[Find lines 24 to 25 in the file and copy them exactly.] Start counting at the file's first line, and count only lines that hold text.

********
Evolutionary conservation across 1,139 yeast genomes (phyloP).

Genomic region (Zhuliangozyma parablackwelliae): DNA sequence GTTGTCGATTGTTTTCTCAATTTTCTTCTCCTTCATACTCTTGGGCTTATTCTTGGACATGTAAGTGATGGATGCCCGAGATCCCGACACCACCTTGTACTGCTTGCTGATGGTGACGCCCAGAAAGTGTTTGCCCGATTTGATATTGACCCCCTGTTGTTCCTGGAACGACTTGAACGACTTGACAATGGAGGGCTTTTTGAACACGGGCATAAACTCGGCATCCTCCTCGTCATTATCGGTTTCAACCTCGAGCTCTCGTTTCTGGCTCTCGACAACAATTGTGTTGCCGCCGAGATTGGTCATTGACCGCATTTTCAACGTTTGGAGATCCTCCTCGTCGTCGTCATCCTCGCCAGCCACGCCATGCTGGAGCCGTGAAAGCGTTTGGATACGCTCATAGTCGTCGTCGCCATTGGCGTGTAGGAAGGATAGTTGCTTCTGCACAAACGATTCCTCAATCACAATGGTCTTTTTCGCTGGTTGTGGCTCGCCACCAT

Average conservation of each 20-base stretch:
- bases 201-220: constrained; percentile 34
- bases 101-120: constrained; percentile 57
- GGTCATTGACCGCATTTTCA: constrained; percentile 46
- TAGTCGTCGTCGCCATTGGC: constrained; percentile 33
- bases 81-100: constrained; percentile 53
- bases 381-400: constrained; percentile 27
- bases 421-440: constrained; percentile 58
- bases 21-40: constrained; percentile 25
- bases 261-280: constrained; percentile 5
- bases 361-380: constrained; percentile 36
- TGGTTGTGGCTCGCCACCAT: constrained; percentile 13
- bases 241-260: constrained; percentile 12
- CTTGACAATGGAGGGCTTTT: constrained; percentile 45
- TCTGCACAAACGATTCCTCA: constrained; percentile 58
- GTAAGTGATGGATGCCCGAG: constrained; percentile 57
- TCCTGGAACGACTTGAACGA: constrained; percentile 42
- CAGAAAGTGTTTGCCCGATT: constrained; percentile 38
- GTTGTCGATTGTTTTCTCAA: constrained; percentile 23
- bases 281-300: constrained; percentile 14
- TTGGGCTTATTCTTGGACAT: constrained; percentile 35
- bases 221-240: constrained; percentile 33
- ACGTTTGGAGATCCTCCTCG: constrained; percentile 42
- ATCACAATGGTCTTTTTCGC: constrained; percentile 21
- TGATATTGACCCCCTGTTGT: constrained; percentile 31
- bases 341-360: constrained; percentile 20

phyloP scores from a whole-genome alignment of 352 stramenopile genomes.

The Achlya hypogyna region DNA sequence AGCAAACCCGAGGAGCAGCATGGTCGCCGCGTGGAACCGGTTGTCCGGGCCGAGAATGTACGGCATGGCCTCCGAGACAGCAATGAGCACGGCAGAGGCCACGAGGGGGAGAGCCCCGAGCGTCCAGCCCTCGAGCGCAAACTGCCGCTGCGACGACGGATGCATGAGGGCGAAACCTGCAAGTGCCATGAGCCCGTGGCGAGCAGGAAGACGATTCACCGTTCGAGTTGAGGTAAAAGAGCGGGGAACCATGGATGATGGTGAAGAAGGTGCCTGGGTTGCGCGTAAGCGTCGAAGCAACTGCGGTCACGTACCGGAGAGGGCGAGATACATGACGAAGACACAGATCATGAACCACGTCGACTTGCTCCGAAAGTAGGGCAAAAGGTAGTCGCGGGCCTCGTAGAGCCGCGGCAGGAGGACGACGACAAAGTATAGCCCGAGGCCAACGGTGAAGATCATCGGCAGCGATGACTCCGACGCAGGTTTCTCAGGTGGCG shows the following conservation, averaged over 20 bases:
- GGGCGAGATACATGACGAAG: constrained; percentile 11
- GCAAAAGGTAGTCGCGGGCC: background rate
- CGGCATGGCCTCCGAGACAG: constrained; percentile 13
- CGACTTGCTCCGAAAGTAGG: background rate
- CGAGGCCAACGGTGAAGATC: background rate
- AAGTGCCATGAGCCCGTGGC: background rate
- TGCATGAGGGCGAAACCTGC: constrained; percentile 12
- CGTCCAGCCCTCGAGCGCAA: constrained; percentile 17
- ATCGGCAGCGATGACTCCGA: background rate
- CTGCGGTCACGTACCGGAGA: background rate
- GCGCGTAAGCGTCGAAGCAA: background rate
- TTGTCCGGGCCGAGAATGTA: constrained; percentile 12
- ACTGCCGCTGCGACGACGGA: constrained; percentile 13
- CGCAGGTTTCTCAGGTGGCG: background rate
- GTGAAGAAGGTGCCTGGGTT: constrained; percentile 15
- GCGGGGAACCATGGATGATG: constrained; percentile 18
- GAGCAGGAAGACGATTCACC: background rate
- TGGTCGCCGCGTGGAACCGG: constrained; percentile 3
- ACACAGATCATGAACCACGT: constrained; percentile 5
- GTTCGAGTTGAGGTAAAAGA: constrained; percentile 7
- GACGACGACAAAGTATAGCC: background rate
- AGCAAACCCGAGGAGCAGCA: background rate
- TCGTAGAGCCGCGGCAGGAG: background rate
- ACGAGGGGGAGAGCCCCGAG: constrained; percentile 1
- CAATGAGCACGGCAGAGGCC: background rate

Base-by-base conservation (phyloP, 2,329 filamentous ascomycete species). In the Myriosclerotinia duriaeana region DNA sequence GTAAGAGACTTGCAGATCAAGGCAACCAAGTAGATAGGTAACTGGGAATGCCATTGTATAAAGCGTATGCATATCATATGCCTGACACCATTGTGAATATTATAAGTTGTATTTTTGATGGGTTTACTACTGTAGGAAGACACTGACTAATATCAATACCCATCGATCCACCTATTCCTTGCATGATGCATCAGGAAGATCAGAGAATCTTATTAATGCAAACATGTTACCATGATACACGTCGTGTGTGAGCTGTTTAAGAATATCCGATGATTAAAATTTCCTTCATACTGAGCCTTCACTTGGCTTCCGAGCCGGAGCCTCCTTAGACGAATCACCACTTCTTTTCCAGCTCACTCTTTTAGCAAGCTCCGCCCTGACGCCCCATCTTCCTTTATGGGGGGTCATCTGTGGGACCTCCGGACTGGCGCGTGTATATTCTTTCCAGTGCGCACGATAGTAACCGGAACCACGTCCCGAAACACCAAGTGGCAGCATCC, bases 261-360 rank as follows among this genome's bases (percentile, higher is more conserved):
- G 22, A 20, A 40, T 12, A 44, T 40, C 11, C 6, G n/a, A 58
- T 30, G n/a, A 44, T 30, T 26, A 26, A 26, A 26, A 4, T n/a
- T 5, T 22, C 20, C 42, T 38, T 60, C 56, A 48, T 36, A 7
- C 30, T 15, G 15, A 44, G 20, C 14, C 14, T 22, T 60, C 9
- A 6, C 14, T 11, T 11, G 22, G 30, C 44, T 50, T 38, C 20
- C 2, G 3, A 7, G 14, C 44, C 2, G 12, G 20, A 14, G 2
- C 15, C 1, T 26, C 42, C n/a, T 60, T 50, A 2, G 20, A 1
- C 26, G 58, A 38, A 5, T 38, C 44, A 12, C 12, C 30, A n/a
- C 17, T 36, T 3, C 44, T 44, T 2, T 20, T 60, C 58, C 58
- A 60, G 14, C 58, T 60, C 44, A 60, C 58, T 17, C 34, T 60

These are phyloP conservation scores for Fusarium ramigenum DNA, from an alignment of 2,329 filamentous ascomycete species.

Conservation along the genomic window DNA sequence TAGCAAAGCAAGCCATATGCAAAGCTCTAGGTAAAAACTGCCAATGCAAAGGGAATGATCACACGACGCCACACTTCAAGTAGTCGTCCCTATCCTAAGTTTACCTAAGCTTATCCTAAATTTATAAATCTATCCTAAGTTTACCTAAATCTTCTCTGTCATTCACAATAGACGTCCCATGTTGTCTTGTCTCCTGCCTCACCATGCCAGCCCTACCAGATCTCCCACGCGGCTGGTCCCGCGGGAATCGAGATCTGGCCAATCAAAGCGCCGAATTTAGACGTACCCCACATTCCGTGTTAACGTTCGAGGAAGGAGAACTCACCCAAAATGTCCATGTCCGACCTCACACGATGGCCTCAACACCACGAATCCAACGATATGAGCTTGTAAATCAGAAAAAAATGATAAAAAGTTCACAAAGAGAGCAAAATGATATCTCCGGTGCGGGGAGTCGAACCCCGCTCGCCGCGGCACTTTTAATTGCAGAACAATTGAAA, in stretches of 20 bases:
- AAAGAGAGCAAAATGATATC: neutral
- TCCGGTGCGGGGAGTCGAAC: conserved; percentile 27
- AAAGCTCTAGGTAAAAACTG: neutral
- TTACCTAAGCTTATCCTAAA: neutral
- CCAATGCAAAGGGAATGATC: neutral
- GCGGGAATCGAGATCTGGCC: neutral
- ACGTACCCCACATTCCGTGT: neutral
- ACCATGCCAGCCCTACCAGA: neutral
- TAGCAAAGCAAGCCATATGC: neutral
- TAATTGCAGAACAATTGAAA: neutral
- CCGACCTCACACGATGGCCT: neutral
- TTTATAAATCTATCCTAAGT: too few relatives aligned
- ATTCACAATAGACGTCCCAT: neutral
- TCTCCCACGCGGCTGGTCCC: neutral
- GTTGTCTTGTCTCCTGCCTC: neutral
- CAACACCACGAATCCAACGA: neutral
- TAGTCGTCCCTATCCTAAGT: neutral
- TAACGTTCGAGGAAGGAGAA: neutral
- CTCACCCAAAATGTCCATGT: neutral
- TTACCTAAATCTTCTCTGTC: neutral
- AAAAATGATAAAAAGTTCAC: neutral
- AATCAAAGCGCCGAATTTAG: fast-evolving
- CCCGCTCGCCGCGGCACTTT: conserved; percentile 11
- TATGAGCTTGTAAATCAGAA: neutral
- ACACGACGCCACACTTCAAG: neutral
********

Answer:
- bases 221-240: constrained; percentile 33
- ACGTTTGGAGATCCTCCTCG: constrained; percentile 42